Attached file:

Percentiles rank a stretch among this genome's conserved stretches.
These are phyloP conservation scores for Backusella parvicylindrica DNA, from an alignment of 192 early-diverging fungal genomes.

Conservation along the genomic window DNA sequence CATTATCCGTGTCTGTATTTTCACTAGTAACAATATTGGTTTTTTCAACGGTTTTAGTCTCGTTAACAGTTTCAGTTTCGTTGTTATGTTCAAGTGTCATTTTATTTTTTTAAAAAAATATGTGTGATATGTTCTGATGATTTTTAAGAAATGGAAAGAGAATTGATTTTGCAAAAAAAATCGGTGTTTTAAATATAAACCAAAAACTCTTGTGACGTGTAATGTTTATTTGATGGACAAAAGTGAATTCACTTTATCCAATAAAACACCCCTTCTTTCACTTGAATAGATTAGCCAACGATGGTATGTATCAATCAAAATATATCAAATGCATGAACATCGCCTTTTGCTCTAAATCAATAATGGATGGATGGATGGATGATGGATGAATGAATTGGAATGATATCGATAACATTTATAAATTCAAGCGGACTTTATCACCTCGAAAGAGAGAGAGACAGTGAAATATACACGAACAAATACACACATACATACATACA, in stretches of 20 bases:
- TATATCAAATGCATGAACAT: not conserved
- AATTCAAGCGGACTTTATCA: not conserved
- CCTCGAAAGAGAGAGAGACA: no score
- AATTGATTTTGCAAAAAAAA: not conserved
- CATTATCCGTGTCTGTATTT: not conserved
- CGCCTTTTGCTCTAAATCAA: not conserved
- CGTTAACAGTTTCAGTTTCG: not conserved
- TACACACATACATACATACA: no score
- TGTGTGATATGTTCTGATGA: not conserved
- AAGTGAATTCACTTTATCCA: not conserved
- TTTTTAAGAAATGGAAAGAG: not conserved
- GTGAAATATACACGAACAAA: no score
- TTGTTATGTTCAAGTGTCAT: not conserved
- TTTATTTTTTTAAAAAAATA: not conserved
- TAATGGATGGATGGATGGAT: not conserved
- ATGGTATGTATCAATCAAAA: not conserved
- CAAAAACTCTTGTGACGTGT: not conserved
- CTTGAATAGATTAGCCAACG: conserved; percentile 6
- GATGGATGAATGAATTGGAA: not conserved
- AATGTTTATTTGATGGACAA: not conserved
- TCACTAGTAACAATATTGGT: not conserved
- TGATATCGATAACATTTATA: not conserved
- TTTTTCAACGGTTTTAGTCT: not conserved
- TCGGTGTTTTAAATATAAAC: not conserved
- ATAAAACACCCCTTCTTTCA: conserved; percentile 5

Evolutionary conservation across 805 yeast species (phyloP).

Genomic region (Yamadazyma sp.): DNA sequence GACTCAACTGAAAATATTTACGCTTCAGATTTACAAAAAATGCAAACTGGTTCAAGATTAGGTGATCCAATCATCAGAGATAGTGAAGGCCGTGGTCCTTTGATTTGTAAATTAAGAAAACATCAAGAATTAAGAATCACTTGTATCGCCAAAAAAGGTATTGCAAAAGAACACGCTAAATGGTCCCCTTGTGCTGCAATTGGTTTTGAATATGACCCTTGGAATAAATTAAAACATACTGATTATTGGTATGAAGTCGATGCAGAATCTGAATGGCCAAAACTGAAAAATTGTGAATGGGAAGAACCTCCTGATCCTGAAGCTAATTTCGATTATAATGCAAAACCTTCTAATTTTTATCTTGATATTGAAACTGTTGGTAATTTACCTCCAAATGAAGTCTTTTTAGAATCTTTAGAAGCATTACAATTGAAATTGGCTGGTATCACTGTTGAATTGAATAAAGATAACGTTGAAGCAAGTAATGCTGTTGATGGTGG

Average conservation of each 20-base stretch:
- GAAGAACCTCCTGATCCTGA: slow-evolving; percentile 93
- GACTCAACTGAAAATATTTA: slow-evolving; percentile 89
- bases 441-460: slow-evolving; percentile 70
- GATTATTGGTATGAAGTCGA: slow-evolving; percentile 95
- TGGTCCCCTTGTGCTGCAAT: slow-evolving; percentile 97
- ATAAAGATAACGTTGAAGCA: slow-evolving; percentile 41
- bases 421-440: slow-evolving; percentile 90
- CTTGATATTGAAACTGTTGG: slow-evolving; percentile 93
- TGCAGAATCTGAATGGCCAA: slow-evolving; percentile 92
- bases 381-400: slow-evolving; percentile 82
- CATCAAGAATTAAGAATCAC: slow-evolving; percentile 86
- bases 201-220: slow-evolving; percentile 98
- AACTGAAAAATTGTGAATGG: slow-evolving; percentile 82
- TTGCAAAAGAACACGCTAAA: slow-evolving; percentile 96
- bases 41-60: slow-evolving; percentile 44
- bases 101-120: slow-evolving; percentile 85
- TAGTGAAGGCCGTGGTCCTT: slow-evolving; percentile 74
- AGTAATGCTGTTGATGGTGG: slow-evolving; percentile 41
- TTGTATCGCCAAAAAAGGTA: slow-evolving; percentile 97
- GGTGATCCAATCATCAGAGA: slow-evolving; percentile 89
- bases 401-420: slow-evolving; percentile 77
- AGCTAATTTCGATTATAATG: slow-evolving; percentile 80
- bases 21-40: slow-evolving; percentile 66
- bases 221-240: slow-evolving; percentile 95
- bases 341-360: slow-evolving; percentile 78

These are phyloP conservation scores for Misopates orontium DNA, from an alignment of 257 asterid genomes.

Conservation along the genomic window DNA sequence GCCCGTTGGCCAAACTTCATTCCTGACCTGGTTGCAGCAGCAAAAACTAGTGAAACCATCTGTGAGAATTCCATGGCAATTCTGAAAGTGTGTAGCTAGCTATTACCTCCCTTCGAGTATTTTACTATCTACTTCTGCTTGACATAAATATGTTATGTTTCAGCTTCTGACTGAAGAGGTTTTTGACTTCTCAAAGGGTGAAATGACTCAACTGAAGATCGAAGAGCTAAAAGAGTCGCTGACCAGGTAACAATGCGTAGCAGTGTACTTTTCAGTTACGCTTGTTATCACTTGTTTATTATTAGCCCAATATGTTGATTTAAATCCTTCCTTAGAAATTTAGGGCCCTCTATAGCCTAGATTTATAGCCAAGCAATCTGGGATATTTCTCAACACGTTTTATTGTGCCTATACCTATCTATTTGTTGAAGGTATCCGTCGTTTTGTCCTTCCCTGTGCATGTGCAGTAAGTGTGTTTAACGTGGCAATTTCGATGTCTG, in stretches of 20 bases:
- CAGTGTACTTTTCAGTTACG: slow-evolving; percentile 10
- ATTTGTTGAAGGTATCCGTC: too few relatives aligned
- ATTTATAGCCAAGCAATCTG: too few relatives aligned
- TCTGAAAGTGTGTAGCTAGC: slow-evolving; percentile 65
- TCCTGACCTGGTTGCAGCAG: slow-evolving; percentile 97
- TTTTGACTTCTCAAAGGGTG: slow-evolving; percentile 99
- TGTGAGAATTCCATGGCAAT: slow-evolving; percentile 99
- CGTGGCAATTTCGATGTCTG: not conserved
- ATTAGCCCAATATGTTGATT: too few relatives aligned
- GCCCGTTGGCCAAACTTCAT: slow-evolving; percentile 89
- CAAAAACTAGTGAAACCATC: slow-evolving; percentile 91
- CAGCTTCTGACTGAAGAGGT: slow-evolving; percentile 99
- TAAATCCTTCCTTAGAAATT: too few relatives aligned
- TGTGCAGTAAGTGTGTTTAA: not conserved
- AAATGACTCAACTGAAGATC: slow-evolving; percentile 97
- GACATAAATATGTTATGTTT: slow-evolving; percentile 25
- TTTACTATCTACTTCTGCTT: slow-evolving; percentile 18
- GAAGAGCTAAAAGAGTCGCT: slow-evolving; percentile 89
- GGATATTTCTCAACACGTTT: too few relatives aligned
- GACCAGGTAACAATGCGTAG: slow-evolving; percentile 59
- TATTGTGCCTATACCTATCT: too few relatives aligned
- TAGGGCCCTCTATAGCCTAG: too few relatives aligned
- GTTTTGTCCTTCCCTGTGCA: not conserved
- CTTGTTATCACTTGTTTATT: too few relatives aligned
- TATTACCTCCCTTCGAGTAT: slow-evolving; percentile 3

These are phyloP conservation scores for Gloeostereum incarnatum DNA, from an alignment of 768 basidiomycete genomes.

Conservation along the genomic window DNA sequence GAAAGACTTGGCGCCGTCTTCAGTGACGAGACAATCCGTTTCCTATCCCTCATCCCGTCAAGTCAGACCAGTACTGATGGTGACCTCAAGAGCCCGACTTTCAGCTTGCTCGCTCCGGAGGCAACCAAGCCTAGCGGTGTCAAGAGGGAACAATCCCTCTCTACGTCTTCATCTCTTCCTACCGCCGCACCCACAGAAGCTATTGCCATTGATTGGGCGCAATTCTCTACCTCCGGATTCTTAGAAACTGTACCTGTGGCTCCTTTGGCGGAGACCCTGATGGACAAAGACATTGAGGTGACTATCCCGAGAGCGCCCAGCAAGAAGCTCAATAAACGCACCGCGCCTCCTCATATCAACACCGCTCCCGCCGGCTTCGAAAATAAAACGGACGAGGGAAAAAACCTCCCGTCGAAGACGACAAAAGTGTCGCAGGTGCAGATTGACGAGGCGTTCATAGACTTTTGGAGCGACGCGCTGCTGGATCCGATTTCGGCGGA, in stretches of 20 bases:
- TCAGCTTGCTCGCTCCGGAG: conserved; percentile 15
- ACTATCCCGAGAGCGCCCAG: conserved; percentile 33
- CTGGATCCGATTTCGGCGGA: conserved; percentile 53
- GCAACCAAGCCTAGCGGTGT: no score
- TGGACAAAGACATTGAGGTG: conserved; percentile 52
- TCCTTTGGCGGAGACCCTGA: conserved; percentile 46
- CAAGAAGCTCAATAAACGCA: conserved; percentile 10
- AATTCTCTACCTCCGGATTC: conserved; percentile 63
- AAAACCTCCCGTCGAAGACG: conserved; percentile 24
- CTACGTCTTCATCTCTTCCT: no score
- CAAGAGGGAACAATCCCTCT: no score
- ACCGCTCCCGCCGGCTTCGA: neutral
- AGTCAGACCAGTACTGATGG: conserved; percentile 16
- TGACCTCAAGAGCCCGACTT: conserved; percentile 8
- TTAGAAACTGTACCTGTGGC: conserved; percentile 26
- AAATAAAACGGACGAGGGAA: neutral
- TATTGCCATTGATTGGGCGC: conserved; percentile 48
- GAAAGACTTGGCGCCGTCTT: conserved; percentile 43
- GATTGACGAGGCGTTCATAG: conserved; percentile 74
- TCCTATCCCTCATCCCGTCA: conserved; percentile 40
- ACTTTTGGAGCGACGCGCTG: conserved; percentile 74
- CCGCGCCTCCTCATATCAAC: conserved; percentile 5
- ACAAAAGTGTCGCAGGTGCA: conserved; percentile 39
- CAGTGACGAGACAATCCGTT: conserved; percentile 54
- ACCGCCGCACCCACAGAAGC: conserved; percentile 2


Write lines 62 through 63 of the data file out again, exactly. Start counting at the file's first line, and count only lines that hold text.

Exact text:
- TCTGAAAGTGTGTAGCTAGC: slow-evolving; percentile 65
- TCCTGACCTGGTTGCAGCAG: slow-evolving; percentile 97